Heat Pumps — Clean Energy 101

Why heat pumps are a cost-effective and climate-friendly solution for extreme heat waves and frigid winters.

Summer in the northern hemisphere is just a few weeks old, but temperature records have already toppled as heat waves baked regions from Scandinavia to Japan to the United States. The heat came early in India and Pakistan this year, with weeks of searing temperatures during deadly heat waves across March and April.

As cooling becomes a necessity for comfort and safety in buildings around the world due to climate change, an estimated 3.3 billion air-conditioning units are expected to be installed in the next few decades. As our friends at Canary Media pointed out in a recent episode of the Carbon Copy podcast, 18,000 central air-conditioning units are installed in US homes every week. But for millions of households and businesses that require cooling in summer and heating in winter, a heat pump can fill both needs superefficiently as a double-duty comfort machine.

These quiet and powerful all-electric appliances have been in the news a lot lately, including when President Joe Biden invoked the Defense Production Act to expedite US manufacturing of heat pumps and other clean energy technologies to bolster energy security, counter climate change, and create jobs. In this article, we’ll break down some of the most common types of heat pumps, how the technology works, and how heat pumps can save people money on heating and cooling, all while cutting planet-warming greenhouse gas emissions and leading the way to healthy indoor and outdoor air quality.

Heat Pumps: A Two-Way Solution for Year-Round Comfort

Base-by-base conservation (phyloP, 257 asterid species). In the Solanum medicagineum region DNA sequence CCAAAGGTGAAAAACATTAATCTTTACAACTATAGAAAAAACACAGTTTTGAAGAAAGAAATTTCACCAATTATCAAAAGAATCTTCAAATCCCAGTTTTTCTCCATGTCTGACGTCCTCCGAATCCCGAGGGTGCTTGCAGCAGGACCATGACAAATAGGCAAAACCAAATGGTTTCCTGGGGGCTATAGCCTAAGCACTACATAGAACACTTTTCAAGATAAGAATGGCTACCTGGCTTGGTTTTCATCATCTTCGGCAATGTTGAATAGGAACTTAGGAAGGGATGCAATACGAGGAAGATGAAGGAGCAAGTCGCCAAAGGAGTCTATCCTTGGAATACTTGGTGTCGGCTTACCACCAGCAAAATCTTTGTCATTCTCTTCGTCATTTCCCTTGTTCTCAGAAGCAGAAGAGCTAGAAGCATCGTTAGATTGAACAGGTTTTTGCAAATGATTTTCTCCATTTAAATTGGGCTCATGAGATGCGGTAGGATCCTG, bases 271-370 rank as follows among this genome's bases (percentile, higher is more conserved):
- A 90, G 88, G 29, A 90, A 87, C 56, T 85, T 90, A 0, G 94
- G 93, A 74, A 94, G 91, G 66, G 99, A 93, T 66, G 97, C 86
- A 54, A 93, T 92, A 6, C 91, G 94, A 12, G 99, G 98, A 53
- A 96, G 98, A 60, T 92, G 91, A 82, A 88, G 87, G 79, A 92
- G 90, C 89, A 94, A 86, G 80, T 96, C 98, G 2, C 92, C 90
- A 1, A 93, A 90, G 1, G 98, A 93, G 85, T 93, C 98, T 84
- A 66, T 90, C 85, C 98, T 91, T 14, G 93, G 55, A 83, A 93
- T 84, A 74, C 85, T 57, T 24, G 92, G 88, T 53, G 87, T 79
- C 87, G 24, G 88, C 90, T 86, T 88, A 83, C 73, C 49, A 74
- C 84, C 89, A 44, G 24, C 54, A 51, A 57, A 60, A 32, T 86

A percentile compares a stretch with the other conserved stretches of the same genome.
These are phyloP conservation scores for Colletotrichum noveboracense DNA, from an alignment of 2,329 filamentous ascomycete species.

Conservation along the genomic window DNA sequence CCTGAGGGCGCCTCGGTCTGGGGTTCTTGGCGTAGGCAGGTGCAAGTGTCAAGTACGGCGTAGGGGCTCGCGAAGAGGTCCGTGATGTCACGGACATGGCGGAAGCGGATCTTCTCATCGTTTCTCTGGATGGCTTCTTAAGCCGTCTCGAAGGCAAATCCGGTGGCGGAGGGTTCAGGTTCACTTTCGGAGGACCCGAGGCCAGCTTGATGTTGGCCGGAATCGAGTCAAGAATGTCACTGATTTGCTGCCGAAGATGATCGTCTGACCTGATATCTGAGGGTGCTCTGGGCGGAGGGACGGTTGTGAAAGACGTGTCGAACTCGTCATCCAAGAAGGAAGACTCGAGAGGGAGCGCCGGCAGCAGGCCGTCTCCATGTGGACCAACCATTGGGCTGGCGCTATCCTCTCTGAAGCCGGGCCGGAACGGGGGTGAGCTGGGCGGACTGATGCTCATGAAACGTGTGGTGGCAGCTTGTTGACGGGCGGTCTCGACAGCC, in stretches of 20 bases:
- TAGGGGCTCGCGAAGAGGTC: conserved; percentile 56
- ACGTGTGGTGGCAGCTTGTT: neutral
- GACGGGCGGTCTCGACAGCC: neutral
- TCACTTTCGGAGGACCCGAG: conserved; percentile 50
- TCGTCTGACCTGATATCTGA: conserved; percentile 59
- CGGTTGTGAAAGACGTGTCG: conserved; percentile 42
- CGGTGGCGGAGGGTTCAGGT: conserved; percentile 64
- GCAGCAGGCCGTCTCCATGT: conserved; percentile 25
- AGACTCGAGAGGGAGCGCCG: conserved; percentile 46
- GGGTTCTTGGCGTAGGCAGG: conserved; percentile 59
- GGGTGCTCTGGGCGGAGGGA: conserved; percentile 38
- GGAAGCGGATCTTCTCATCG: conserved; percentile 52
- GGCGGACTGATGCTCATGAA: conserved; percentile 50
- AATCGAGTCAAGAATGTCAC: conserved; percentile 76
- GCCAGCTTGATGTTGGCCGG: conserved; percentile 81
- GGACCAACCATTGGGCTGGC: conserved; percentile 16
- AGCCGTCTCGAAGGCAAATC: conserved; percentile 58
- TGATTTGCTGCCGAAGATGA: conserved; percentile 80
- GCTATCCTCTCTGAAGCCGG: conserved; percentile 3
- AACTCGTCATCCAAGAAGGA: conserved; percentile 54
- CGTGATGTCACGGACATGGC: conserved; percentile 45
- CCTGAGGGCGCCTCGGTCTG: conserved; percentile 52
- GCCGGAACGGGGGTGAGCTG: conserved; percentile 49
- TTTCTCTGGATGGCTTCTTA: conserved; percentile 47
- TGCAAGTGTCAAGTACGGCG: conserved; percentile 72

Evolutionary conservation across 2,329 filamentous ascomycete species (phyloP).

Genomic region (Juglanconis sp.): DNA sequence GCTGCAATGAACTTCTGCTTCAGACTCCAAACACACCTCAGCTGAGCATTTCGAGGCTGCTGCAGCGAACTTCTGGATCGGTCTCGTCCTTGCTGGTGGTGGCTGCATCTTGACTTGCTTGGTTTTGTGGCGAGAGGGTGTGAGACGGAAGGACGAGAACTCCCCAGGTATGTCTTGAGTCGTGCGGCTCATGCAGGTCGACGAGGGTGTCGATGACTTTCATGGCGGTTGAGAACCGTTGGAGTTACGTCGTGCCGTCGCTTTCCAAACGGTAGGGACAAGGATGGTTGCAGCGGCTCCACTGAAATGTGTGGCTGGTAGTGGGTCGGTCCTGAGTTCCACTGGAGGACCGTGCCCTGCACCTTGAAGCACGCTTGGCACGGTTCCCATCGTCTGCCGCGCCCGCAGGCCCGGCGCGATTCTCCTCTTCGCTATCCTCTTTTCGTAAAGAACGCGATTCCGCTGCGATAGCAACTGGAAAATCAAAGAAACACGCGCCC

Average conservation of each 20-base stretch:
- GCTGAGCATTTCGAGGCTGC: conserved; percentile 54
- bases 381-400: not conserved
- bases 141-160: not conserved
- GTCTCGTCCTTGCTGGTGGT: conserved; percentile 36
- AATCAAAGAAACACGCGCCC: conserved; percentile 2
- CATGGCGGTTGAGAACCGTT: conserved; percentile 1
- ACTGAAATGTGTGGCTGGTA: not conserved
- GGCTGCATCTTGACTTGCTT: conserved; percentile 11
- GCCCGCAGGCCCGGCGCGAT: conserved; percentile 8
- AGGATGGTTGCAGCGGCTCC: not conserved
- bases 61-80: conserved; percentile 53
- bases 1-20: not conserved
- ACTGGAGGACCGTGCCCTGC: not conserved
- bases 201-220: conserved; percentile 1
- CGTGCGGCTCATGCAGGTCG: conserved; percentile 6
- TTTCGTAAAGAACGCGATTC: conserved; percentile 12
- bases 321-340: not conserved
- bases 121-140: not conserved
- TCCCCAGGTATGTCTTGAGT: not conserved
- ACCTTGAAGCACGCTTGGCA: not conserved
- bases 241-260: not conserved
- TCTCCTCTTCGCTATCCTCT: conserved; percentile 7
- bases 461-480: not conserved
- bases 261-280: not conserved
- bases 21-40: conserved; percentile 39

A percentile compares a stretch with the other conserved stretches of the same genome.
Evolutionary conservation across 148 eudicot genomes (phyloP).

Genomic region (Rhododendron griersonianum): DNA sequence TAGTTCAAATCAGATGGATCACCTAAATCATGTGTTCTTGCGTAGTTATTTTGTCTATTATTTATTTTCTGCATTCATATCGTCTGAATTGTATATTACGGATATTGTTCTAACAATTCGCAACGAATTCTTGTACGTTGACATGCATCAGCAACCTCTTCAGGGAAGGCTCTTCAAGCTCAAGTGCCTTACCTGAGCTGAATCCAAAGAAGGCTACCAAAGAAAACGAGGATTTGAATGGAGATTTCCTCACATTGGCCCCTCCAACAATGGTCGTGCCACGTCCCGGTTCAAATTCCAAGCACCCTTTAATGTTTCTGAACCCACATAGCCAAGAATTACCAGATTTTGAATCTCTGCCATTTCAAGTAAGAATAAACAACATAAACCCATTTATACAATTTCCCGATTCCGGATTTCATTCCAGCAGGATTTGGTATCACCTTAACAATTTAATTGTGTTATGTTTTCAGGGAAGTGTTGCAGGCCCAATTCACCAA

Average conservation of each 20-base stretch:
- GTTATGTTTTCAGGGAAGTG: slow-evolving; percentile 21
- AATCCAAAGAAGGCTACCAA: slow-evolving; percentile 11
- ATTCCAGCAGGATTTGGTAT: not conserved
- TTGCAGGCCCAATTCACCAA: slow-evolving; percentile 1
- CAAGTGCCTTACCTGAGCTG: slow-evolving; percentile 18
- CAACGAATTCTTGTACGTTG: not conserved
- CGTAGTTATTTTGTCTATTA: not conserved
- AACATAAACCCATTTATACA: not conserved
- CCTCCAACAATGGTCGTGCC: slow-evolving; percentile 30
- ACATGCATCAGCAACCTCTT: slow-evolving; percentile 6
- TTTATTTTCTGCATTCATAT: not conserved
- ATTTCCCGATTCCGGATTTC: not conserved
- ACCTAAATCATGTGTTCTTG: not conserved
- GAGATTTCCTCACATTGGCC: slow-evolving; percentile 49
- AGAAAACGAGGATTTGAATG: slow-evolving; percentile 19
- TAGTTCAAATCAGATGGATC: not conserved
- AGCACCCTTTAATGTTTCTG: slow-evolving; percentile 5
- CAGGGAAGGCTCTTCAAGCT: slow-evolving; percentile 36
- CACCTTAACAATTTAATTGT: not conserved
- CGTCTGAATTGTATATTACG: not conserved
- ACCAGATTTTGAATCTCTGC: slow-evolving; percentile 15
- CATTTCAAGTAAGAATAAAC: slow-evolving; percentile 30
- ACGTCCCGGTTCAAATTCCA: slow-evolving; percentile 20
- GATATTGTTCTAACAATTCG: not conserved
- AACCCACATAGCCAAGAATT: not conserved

Heat pumps are different than traditional HVAC appliances in at least two big ways. First, many heat pumps can run in both heating and cooling mode — filling the role of both an air conditioner and a furnace. And second, a heat pump running in heating mode has one crucial, energy-saving edge over a traditional gas or electric furnace: the heat pump simply move heat rather than creating it through fossil fuel combustion or electric resistance. This key differentiator enables heat pumps to reach far greater levels of efficiency.

Exhibit 1: A heat pump in cooling mode. Source: EPA

The basic principles of a heat pump are similar to those of a household refrigerator. Both technologies use a refrigerant to move heat from one side of the system to the other. When a standard residential heat pump runs in cooling mode (Exhibit 1), a low-pressure, low-temperature refrigerant absorbs heat from the indoor air, which is released outside when the refrigerant is compressed and passed through an outdoor heat exchanger. (This transport of heat is why your refrigerator releases some warm air into your kitchen as it cools your food and drinks.)